Pakistan is known to be an extremely conservative society that rebuffs women basic rights. In the country violence against women is persistent in the garb of so-called honour killings and other social evils.
Recently, the Islamic nation banned an article on Muslim women and sexuality, which exposed the extent of the country’s discrimination against women.
Mona Eltahawy, an award-winning Egyptian-American journalist and campaigner for women’s rights, wrote an article titled “Sex talk for Muslim women” for the opinion section of the International New York Times.
But, in Pakistan’s newspaper version of the New York Times — published as a section in the Express Tribune — the article was replaced by a blank space.
According to a source quoted in report by The Citizen, the newspaper “can’t afford to publish such controversial articles about Islam”.
Writer Eltahawy slammed the censorship and said that the decision to ban her article was an example of how Pakistan’s authorities think a woman “who claims ownership over her body is dangerous … and must be silenced”.
Here are some excerpts from the article:
“I am not a cleric, and I am not here to argue over what religion says about sex. I am an Egyptian, Muslim woman who waited until she was 29 to have sex and has been making up for lost time. My upbringing and faith taught me that I should abstain until I married. I obeyed this until I could not find anyone I wanted to marry and grew impatient. I have come to regret that it took my younger self so long to rebel and experience something that gives me so much pleasure…”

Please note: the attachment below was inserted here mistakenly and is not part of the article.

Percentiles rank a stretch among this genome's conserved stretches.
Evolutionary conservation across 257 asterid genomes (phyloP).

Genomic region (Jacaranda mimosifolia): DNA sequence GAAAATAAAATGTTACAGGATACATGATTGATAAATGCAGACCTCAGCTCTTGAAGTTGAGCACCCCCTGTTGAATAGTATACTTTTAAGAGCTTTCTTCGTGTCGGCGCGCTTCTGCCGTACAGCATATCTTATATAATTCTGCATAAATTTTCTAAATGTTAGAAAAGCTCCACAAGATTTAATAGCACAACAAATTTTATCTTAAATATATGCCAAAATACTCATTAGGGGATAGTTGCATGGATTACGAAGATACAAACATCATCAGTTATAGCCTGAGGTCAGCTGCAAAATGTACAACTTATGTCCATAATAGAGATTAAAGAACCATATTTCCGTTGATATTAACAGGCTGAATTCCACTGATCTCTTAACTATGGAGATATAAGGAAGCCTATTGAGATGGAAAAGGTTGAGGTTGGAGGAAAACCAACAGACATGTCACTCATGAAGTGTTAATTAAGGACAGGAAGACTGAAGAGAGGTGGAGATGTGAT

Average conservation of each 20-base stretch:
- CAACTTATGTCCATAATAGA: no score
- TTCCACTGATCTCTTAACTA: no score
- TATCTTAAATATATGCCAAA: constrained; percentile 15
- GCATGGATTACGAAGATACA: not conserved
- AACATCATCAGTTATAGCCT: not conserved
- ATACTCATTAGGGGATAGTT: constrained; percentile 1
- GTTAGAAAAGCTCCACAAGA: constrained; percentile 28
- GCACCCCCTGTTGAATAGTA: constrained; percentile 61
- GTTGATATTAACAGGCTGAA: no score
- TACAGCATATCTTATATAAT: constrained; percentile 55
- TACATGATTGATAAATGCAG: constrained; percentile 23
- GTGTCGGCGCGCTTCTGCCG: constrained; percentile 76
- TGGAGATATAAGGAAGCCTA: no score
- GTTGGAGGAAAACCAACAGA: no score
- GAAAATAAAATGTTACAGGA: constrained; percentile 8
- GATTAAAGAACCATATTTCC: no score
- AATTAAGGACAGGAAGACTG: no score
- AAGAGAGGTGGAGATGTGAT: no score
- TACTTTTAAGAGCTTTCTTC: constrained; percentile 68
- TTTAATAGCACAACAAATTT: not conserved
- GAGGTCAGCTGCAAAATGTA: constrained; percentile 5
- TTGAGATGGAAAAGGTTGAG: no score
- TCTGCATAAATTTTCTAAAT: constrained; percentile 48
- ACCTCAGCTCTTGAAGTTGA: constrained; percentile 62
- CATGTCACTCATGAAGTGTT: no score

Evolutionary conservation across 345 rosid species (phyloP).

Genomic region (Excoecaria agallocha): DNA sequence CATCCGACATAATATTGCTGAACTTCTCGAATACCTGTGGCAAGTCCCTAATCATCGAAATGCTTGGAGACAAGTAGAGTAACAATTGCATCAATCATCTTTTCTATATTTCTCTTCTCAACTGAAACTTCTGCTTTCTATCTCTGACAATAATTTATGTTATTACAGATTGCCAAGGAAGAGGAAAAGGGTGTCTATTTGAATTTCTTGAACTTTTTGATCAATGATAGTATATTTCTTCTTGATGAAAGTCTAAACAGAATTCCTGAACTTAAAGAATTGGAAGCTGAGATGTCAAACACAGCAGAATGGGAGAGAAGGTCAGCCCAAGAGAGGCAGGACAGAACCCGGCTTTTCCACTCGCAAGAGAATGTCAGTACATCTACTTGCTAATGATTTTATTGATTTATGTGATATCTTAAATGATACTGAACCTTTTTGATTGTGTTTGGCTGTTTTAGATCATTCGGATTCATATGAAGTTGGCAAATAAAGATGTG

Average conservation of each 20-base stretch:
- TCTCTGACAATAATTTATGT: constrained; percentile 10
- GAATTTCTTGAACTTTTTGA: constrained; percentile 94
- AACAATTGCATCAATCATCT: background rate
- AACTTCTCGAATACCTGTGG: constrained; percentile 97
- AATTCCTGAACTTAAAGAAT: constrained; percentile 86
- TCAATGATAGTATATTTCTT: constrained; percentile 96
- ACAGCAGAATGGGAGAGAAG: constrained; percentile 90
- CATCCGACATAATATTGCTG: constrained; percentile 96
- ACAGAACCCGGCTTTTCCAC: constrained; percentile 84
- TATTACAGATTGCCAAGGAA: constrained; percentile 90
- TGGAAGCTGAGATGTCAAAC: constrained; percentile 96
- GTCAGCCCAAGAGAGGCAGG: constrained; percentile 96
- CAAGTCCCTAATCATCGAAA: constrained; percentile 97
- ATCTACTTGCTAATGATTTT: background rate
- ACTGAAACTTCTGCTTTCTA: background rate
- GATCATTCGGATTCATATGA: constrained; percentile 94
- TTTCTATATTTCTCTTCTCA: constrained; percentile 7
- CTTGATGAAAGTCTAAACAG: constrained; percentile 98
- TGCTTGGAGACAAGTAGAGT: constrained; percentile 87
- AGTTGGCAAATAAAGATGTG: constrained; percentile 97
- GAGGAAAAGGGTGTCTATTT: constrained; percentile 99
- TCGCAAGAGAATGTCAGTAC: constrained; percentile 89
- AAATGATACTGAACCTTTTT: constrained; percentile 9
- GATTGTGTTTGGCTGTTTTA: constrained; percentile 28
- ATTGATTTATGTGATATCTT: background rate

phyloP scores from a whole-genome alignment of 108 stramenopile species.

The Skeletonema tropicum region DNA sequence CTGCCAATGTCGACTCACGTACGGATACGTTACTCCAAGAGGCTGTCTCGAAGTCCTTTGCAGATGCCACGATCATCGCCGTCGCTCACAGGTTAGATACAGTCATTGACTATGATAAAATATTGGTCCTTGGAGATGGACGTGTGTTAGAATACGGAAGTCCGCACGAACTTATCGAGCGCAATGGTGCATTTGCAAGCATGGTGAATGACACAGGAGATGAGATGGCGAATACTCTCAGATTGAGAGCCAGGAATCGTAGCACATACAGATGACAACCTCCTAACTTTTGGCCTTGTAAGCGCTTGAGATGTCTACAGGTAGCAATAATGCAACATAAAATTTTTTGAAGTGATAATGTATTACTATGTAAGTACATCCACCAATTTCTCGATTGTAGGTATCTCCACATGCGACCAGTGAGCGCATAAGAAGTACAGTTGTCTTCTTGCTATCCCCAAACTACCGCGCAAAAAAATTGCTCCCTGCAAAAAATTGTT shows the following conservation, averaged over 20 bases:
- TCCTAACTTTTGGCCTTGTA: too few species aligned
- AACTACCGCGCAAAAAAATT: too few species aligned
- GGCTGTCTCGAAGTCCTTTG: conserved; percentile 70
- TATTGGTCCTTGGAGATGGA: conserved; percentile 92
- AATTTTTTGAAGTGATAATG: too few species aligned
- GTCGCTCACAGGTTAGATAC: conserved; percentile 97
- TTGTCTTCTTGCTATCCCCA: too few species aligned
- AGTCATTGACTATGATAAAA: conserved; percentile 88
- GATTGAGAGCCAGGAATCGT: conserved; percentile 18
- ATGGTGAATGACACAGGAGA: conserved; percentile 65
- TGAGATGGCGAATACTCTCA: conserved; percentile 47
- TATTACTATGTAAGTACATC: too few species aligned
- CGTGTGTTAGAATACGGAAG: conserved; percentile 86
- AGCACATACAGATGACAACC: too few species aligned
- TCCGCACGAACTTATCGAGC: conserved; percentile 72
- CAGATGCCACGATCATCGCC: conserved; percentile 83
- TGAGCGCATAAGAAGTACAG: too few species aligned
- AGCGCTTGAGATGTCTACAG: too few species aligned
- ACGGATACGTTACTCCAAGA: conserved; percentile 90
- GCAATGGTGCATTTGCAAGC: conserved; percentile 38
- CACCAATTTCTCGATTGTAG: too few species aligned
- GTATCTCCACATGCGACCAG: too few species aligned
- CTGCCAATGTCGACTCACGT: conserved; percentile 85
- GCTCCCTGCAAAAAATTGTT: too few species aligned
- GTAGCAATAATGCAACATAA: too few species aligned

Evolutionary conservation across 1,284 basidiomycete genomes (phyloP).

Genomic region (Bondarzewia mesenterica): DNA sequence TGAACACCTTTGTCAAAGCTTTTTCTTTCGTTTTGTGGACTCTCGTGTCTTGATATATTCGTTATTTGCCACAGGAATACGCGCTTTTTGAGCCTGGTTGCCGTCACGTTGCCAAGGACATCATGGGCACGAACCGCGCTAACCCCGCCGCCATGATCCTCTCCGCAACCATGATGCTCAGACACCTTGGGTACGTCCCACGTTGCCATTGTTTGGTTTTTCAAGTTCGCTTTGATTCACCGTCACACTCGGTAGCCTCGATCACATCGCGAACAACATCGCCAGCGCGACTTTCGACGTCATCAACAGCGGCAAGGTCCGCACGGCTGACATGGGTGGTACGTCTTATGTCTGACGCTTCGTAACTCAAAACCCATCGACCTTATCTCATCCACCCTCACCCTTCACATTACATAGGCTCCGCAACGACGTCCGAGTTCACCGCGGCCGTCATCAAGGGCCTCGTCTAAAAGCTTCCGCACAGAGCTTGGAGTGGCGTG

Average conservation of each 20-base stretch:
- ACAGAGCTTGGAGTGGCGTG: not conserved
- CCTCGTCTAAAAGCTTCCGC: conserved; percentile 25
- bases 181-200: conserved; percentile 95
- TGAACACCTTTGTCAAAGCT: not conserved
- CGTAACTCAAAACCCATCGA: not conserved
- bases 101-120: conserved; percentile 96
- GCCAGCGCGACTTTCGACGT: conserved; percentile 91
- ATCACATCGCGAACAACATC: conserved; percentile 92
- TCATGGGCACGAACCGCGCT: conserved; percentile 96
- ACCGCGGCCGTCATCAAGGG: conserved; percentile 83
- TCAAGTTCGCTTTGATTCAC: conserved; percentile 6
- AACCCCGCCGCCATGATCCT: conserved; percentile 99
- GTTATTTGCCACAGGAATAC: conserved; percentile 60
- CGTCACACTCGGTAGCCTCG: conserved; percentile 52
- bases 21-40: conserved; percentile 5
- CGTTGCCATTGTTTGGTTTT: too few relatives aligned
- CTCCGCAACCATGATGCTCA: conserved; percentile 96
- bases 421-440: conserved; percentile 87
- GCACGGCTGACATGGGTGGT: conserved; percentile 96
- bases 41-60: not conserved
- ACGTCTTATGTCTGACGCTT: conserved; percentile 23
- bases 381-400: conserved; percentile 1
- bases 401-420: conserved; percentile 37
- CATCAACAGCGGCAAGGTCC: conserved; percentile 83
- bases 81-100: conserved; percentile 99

“We barely acknowledge the sexual straitjacket we force upon women. When it comes to women, especially Muslim women in the Middle East, the story seems to begin and end with the debate about the veil. Always the veil. As if we don’t exist unless it’s to express a position on the veil….”
“It has not been easy for my parents to hear their daughter talk so frankly about sex, but it has opened up a world of other women’s experiences. In many non-Western countries, speaking about such things is scorned as “white” or “Western” behavior. But when sex is surrounded by silence and taboo, it is the most vulnerable who are hurt, especially girls and sexual minorities…”
“But the issue of sex affects all women, not just those with money or a college degree. Sometimes, I hear the argument that women in the Middle East have enough to worry about simply struggling with literacy and employment. To which my response is: So because someone is poor or can’t read, she shouldn’t have consent and agency, the right to enjoy sex and her own body?…”
“My revolution has been to develop from a 29-year-old virgin to the 49-year-old woman who now declares, on any platform I get: It is I who own my body. Not the state, the mosque, the street or my family. And it is my right to have sex whenever, and with whomever, I choose…”
A few days back, a piece by Pakistani girl about having sex before marriage was also in the news. The article went viral and made the world aware about what Pakistan’s women think about intimacy, sexual desire and much more.
Interestingly, Pakistan is the largest porn viewing nation but talking about ‘sex’ is a taboo. Everything is happening in the country but the writing on the wall is clear that you really can’t talk about it.